Wire Shelly 1PM behind UK light switch

  • Hi all

    I recently purchased 4 Shelly 1PMs And would like to wire them behind my actual light switch if possible.

    I have live neutral and ground behind each 1 gang switch. I can’t seem to find a wiring diagram in order to achieve this :(

    Hopefully someone could draw me a diagram to explain how this could be achieved!:/

    Thank you:)

    Edited once, last by Murray ().

  • Maybe you could post a pic of what it looks like behind your wall switch?

    In general your live goes to L (take it from „before“ the switch so the Shelly had permanent power), your neutral goes to N and the switched live goes to SW and the switched load goes to O.

    Hope that helps,


  • Thanks for you reply.

    Attached is an image from the switches' documentation that I have in all of the places where I wish to use the 1PMs.


    • IMG_2246.jpeg

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  • Okay so the above mentioned stands. The switch doesn’t need neutral but you wrote you have it behind the switch, right?

    Are you good with the information you have now, or do you have further questions?



  • Ok so it looks like I may have made a mistake and should be wiring it into the ceiling rose.

    I have drawn a diagram of all of my ceiling roses:


    Blue and brown goes to the light itself.
    The other wires come from the ceiling.

    There is also Earthing available but not shown in diagram.

    If someone could please show me how this should be wired I would appreciate it.

  • This looks different from what I’ve seen but there’s so much in that category I’m not even surprised.

    If I interpret your picture correctly and there are three clamps that connect the respective wires screwed into it and the rightmost clamp is the switched live one that only actually is live if the switch is on. I’m hoping the middle clamp has permanent live. If you don’t have permanently available live wires up there it won’t be easy to install the Shelly so that it fully functions...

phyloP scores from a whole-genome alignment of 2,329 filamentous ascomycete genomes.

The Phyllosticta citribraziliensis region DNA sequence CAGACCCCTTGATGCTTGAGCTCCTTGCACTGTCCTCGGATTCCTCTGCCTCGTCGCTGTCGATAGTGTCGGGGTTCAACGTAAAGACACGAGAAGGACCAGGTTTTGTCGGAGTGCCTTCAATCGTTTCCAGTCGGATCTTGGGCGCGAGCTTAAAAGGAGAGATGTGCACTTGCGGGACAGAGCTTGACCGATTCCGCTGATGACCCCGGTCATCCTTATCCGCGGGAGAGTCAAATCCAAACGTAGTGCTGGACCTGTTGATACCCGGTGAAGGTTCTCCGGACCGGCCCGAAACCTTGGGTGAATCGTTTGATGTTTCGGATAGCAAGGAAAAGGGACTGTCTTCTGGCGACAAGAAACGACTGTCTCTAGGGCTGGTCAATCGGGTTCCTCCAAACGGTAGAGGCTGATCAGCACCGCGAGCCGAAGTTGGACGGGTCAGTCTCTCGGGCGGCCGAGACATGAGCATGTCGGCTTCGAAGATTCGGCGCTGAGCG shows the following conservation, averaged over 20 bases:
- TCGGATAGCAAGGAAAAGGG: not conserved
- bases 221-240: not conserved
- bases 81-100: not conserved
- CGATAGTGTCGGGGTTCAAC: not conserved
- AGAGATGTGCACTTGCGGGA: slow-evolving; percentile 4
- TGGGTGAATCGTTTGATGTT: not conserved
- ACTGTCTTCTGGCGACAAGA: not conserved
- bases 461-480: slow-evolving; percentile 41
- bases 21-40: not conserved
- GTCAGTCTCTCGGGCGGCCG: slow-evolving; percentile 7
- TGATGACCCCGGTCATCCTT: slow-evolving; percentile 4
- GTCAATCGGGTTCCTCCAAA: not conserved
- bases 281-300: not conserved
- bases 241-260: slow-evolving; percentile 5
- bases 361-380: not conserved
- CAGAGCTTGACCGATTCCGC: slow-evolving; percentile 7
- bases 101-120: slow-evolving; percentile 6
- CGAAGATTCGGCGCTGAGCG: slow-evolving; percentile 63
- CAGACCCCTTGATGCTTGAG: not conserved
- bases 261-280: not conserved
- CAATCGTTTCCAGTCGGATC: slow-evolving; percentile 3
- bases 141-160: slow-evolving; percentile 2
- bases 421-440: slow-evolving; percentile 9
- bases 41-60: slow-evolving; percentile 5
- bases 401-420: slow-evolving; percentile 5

So again, assuming that middle clamp with the red wires is live:

    Blue to N and lamp

    Live (middle clamp I hope) to L

    Switched live (rightmost clamp I hope) to SW and

    Other wire from lamp to O

    I hope you have the tools to measure what’s going on in those roses. Otherwise make sure you get al electrician to have a look and safely install at least one of them so you know how it’s done.



  • Georg, the pictures as given show the "normal" way of running a light string in the UK to minimise cable use.

    UK lights are wired out from the distribution board as single cable strings, one per zone, so often one for upper floor, one for ground floor and additional ones as required.

    The strings go from ceiling rose to ceiling rose (sometimes a separate junction box). A separate single cable is dropped to the switch and is connected to the live and the return to a separate block in the rose to supply switched live to the light.

    Confusingly for householders the return is normally through what appears to be a neutral line and the convention is to sleeve the return line to indicate that it too could be live but that's not always done, especially in older properties and DIY houses.

    In the pictures the colours for the internal wiring are red and black so this is an older property wired before the point at which the UK only used harmonised wire colours with Europe (2004). If the earth sleeving is yellow/green then it is after 1977 likely be 1980 onwards. If solid green then certainly before 1977, maybe a few years after depending on who actually wired it and what sleeving they had.

    The light as you surmised is the blue/brown cabling as the flex often gets replaced with the light fittings.

    If the diagrams are accurate then the supply string will be the double cables screwed in one hole and the two singles with black going to the connecting block with brown lamp lead will be the switch cable. This is of course not guaranteed! and as you suggested always worth double checking before starting.

  • Thank you for the background, very interesting.

    I remember there were times where it was prohibited to install a socket in a bathroom, or at least I was told so... I suppose that has changed in the meantime, too, but it goes to show how big the differences were and still are between countries...